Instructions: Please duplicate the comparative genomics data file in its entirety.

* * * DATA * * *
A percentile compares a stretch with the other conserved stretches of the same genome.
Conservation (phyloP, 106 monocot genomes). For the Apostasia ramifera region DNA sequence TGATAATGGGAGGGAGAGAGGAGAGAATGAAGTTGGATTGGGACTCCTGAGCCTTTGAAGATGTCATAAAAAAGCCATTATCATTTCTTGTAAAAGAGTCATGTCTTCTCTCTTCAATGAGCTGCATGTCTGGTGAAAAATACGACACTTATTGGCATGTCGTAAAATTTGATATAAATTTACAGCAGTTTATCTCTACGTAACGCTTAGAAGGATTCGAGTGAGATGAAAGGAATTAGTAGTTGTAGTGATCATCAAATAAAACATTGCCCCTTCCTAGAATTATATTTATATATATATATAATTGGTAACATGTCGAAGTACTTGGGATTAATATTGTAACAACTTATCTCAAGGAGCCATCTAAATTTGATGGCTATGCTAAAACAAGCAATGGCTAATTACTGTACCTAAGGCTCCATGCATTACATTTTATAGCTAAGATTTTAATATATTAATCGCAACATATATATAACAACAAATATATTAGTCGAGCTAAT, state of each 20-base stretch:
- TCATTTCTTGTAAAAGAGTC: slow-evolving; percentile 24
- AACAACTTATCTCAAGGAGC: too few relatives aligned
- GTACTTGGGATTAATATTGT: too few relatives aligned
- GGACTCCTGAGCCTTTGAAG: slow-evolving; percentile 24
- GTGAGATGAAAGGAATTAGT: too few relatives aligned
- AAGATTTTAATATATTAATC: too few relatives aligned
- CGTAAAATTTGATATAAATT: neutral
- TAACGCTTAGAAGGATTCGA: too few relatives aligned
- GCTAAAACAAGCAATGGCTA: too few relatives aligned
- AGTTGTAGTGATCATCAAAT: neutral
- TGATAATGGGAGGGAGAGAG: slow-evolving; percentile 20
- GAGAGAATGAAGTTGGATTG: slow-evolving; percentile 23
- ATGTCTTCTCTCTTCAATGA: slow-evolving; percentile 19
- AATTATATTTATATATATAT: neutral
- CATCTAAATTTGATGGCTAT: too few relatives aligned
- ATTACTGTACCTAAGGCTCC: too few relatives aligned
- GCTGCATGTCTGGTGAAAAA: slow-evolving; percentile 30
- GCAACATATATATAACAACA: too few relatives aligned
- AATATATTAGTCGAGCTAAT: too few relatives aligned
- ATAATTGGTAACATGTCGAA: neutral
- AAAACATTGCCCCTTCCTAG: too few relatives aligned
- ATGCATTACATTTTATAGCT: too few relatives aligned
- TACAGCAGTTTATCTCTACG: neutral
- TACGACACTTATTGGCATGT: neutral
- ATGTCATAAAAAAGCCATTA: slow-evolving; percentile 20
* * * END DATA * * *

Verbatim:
A percentile compares a stretch with the other conserved stretches of the same genome.
Conservation (phyloP, 106 monocot genomes). For the Apostasia ramifera region DNA sequence TGATAATGGGAGGGAGAGAGGAGAGAATGAAGTTGGATTGGGACTCCTGAGCCTTTGAAGATGTCATAAAAAAGCCATTATCATTTCTTGTAAAAGAGTCATGTCTTCTCTCTTCAATGAGCTGCATGTCTGGTGAAAAATACGACACTTATTGGCATGTCGTAAAATTTGATATAAATTTACAGCAGTTTATCTCTACGTAACGCTTAGAAGGATTCGAGTGAGATGAAAGGAATTAGTAGTTGTAGTGATCATCAAATAAAACATTGCCCCTTCCTAGAATTATATTTATATATATATATAATTGGTAACATGTCGAAGTACTTGGGATTAATATTGTAACAACTTATCTCAAGGAGCCATCTAAATTTGATGGCTATGCTAAAACAAGCAATGGCTAATTACTGTACCTAAGGCTCCATGCATTACATTTTATAGCTAAGATTTTAATATATTAATCGCAACATATATATAACAACAAATATATTAGTCGAGCTAAT, state of each 20-base stretch:
- TCATTTCTTGTAAAAGAGTC: slow-evolving; percentile 24
- AACAACTTATCTCAAGGAGC: too few relatives aligned
- GTACTTGGGATTAATATTGT: too few relatives aligned
- GGACTCCTGAGCCTTTGAAG: slow-evolving; percentile 24
- GTGAGATGAAAGGAATTAGT: too few relatives aligned
- AAGATTTTAATATATTAATC: too few relatives aligned
- CGTAAAATTTGATATAAATT: neutral
- TAACGCTTAGAAGGATTCGA: too few relatives aligned
- GCTAAAACAAGCAATGGCTA: too few relatives aligned
- AGTTGTAGTGATCATCAAAT: neutral
- TGATAATGGGAGGGAGAGAG: slow-evolving; percentile 20
- GAGAGAATGAAGTTGGATTG: slow-evolving; percentile 23
- ATGTCTTCTCTCTTCAATGA: slow-evolving; percentile 19
- AATTATATTTATATATATAT: neutral
- CATCTAAATTTGATGGCTAT: too few relatives aligned
- ATTACTGTACCTAAGGCTCC: too few relatives aligned
- GCTGCATGTCTGGTGAAAAA: slow-evolving; percentile 30
- GCAACATATATATAACAACA: too few relatives aligned
- AATATATTAGTCGAGCTAAT: too few relatives aligned
- ATAATTGGTAACATGTCGAA: neutral
- AAAACATTGCCCCTTCCTAG: too few relatives aligned
- ATGCATTACATTTTATAGCT: too few relatives aligned
- TACAGCAGTTTATCTCTACG: neutral
- TACGACACTTATTGGCATGT: neutral
- ATGTCATAAAAAAGCCATTA: slow-evolving; percentile 20